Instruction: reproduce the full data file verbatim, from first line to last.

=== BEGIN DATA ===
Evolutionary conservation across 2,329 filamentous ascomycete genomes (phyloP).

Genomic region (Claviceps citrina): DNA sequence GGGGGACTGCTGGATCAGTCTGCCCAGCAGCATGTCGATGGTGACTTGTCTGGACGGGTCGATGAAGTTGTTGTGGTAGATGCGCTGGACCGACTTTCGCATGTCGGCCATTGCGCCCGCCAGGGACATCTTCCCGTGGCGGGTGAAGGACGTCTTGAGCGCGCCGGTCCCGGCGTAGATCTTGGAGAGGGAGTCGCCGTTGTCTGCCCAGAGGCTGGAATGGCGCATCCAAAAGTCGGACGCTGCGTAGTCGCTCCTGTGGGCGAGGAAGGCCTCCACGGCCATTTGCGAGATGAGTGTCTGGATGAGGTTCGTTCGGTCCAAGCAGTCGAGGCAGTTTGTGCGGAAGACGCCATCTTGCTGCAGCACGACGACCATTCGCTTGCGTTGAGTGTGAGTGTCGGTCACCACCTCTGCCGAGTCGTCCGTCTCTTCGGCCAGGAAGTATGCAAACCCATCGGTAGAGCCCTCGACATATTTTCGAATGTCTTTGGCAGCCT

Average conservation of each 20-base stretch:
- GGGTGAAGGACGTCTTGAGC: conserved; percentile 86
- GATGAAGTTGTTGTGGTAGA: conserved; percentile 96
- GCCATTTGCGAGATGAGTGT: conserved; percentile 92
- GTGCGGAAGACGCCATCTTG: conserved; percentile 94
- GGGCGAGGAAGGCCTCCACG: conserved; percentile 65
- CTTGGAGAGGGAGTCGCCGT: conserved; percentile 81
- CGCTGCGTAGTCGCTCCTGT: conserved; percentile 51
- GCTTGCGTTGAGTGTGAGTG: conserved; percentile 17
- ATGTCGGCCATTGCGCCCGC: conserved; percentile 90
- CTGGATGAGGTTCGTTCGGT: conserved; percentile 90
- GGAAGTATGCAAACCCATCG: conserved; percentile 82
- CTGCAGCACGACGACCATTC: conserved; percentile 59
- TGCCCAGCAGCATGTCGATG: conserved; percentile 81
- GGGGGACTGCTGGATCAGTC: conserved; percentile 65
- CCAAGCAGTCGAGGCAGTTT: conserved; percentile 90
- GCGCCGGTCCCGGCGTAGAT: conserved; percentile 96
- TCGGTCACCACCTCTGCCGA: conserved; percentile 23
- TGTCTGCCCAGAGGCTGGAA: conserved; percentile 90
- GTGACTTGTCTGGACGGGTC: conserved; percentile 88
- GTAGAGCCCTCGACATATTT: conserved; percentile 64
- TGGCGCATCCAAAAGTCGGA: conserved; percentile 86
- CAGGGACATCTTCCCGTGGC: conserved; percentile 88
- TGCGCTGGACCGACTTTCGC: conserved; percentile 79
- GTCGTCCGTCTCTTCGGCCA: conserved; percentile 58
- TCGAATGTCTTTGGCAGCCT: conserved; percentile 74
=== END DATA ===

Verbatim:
Evolutionary conservation across 2,329 filamentous ascomycete genomes (phyloP).

Genomic region (Claviceps citrina): DNA sequence GGGGGACTGCTGGATCAGTCTGCCCAGCAGCATGTCGATGGTGACTTGTCTGGACGGGTCGATGAAGTTGTTGTGGTAGATGCGCTGGACCGACTTTCGCATGTCGGCCATTGCGCCCGCCAGGGACATCTTCCCGTGGCGGGTGAAGGACGTCTTGAGCGCGCCGGTCCCGGCGTAGATCTTGGAGAGGGAGTCGCCGTTGTCTGCCCAGAGGCTGGAATGGCGCATCCAAAAGTCGGACGCTGCGTAGTCGCTCCTGTGGGCGAGGAAGGCCTCCACGGCCATTTGCGAGATGAGTGTCTGGATGAGGTTCGTTCGGTCCAAGCAGTCGAGGCAGTTTGTGCGGAAGACGCCATCTTGCTGCAGCACGACGACCATTCGCTTGCGTTGAGTGTGAGTGTCGGTCACCACCTCTGCCGAGTCGTCCGTCTCTTCGGCCAGGAAGTATGCAAACCCATCGGTAGAGCCCTCGACATATTTTCGAATGTCTTTGGCAGCCT

Average conservation of each 20-base stretch:
- GGGTGAAGGACGTCTTGAGC: conserved; percentile 86
- GATGAAGTTGTTGTGGTAGA: conserved; percentile 96
- GCCATTTGCGAGATGAGTGT: conserved; percentile 92
- GTGCGGAAGACGCCATCTTG: conserved; percentile 94
- GGGCGAGGAAGGCCTCCACG: conserved; percentile 65
- CTTGGAGAGGGAGTCGCCGT: conserved; percentile 81
- CGCTGCGTAGTCGCTCCTGT: conserved; percentile 51
- GCTTGCGTTGAGTGTGAGTG: conserved; percentile 17
- ATGTCGGCCATTGCGCCCGC: conserved; percentile 90
- CTGGATGAGGTTCGTTCGGT: conserved; percentile 90
- GGAAGTATGCAAACCCATCG: conserved; percentile 82
- CTGCAGCACGACGACCATTC: conserved; percentile 59
- TGCCCAGCAGCATGTCGATG: conserved; percentile 81
- GGGGGACTGCTGGATCAGTC: conserved; percentile 65
- CCAAGCAGTCGAGGCAGTTT: conserved; percentile 90
- GCGCCGGTCCCGGCGTAGAT: conserved; percentile 96
- TCGGTCACCACCTCTGCCGA: conserved; percentile 23
- TGTCTGCCCAGAGGCTGGAA: conserved; percentile 90
- GTGACTTGTCTGGACGGGTC: conserved; percentile 88
- GTAGAGCCCTCGACATATTT: conserved; percentile 64
- TGGCGCATCCAAAAGTCGGA: conserved; percentile 86
- CAGGGACATCTTCCCGTGGC: conserved; percentile 88
- TGCGCTGGACCGACTTTCGC: conserved; percentile 79
- GTCGTCCGTCTCTTCGGCCA: conserved; percentile 58
- TCGAATGTCTTTGGCAGCCT: conserved; percentile 74